Peter Quayle

The chance to do a research project in world class research groups is one of the major attractions of our course.

 

How do you make sure that the course is up-to-date and relevant?

The courses which our students follow while abroad are regularly monitored for content and suitability. Students are asked to maintain a learning log while studying abroad; we request that they supply us with copies of lecture notes, reading lists, handouts and exam papers so we can determine the level and style at which the material has been delivered.

Students who complete a research project are requested to submit a project report; grade conversion forms are also sent to staff at the host university in order to aid in our moderation process. Students are invited to a debriefing session when they return home and are encouraged to pass on their experiences to our 1st and 2nd year students in order to prepare them for what is ahead of them.

What kind of balance do you strike between teaching facts and developing skills?

The focus of the study abroad year is concerned with the development of the students’ personal skills: dealing with new situations, fitting into new teaching and learning styles, interacting with others and taking charge, to a much larger extent, of their programme of study.

Students are required to be more self reliant during their year abroad – although there is always help on hand from the School and Course Director.

Students are required to attend theory classes, but the research exercises are devised such that the students powers of observation are utilised to the full.

How does research feed into the syllabus?

Partner institutions have been chosen which have a proven track record in chemical research; wherever possible students are asked to carry out a research project during the course of their placement year. This usually takes place within the research laboratories of one of the research groups. The chance to do a research project in world class research groups is one of the major attractions of our course.

What structure does your course have?

The course follows our standard MChem Chemistry structure during years 1, 2 and 4. Students spend their 3rd year studying at a foreign university. While studying abroad, students follow a course prescription which, by and large, parallels the 3rd year course at Manchester – with the added bonus that specialisms peculiar to the host institution can also be followed.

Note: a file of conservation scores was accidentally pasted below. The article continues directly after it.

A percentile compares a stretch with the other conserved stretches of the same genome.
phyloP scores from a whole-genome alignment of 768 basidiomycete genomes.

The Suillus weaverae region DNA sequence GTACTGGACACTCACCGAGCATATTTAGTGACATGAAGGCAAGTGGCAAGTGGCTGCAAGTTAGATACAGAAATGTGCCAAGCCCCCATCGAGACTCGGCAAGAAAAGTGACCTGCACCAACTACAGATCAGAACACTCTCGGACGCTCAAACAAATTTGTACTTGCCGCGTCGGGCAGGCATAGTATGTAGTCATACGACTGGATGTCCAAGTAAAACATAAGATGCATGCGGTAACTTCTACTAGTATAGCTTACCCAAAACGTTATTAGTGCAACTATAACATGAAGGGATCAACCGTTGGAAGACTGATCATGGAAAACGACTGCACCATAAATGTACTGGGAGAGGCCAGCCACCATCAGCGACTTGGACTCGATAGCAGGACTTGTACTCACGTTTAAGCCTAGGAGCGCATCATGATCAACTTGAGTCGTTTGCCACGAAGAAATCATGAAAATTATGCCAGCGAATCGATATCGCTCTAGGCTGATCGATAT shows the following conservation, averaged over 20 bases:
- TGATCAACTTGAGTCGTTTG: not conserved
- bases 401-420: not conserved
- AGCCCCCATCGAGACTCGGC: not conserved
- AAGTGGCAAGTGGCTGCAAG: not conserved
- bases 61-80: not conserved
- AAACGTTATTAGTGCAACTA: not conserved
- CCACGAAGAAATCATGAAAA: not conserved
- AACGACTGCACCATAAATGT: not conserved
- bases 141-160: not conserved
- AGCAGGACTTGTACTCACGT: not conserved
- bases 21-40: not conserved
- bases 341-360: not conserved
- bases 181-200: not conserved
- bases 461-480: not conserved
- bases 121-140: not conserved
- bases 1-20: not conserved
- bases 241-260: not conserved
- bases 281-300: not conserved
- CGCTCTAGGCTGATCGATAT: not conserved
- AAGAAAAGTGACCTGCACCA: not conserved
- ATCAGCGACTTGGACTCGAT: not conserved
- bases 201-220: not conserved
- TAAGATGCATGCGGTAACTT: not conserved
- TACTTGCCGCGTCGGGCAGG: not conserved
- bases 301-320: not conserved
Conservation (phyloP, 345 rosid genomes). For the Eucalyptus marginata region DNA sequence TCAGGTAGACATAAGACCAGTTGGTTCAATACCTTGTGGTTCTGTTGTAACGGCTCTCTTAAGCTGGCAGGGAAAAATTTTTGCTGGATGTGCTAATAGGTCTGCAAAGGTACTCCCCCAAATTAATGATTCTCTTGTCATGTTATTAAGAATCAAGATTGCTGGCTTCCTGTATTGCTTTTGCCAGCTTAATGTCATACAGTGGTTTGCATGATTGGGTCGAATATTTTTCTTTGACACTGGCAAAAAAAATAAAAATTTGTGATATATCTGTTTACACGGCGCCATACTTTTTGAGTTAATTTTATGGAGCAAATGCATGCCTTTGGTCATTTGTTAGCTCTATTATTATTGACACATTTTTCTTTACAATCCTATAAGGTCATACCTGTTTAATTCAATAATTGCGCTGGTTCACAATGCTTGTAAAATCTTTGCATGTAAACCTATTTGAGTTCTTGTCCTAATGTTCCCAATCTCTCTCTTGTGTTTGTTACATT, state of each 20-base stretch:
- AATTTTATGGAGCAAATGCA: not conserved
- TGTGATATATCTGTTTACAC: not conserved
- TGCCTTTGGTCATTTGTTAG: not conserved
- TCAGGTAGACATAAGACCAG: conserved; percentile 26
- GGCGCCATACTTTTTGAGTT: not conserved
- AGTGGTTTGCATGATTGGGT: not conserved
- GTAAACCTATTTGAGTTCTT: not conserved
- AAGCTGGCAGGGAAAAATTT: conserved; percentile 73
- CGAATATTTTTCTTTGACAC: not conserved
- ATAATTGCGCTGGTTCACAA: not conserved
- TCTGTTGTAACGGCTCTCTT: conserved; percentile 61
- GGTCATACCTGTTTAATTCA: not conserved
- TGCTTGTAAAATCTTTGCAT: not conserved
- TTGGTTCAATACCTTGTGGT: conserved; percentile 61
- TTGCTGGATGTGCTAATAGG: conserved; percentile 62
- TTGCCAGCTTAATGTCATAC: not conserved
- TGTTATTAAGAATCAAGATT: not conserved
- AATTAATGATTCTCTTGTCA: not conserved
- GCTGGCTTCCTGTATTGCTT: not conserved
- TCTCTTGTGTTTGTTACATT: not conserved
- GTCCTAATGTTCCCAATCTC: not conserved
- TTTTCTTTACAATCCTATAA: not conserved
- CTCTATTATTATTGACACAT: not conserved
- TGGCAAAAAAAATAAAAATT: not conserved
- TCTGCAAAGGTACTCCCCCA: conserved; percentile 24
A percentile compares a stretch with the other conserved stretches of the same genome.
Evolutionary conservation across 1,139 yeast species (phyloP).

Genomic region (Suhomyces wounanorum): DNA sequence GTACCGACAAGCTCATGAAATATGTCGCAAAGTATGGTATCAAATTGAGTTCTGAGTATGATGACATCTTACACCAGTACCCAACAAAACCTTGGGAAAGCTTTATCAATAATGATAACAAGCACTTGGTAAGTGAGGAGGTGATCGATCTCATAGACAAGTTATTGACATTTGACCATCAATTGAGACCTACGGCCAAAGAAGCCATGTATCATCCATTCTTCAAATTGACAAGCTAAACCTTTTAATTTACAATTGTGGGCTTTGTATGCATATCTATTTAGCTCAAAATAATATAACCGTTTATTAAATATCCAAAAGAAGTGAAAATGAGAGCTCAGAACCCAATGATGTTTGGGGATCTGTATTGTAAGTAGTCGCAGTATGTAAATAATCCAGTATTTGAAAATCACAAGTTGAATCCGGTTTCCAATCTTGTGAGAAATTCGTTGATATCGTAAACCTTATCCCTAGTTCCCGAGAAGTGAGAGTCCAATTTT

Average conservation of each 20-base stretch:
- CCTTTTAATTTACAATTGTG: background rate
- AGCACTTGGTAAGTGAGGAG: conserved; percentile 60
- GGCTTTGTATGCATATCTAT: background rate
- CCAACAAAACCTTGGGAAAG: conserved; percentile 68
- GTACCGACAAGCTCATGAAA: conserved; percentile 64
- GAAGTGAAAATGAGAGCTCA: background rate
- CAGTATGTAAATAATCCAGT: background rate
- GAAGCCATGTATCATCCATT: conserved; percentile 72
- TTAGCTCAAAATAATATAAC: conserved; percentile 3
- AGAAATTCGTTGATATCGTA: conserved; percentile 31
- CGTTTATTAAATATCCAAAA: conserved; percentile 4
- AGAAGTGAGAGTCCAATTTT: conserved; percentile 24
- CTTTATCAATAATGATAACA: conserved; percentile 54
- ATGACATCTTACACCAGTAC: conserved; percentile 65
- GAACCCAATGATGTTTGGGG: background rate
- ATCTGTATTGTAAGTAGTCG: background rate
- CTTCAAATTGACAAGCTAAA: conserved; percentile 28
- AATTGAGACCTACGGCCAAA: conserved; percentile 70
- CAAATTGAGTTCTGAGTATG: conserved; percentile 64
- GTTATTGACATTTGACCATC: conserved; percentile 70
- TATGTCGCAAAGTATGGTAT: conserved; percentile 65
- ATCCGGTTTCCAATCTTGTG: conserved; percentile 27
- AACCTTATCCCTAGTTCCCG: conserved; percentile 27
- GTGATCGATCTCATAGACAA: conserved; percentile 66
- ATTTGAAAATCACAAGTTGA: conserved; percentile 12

We like our students to take a mix of formal lectures, problem classes, laboratory classes and a research project while on their year abroad so as to maximise their educational experience while they are away.

Typically students at US universities will take eight modules – one of which can be other than a chemistry-related topic. This facilitates participation in the wider cultural and educational experience while abroad.

Students studying in France or Germany spend 50% of their time on a research project. A similar mix of formal lectures and research projects are also prescribed for students visiting Spain – although the exact mix can vary from year to year depending on course options which are available.

What are the key features of your course?

  • Study at a world class university overseas
  • Develop key personal skills such as independent learning and self reliance
  • Cultural exchange: awareness of other people and customs
  • Opportunities for travel

What kind of employment do graduates go into following this degree?

A very broad range of careers are followed by our graduates. Some stay in academic chemistry or go into industrial research, while others find jobs in the City, in teaching, law, or the media.

The skills which our graduates possess – powers of analysis, numeracy, ability to understand a wide range of scientific issues, combined with good communications skills and a heightened ability to think for themselves, are all in demand by many areas of the economy.

What kind of industry relations do you have?

The Chemistry with Study in Europe [MChem] does have one placement with L’Oreal (Paris). This is administered through the Chemistry with Industrial Experience [MChem] course unit.

What distinguishes this course from similar ones in other institutions?

The year abroad is embedded into the middle of our course – and is not simply a unit which is bolted on to the end of the MChem degree programme; and any difficulties or changes in a student’s performance while they are away can therefore be monitored and addressed upon their return to Manchester (Year 3 is worth 20% of the degree for this option, compared to 50% for year 4).

The study abroad year is integral to the overall degree programme – skills which have been learnt during the year abroad are built on and utilised during year 4 of the programme (PASS schemes for students in years 1 and 2, research capabilities etc.)

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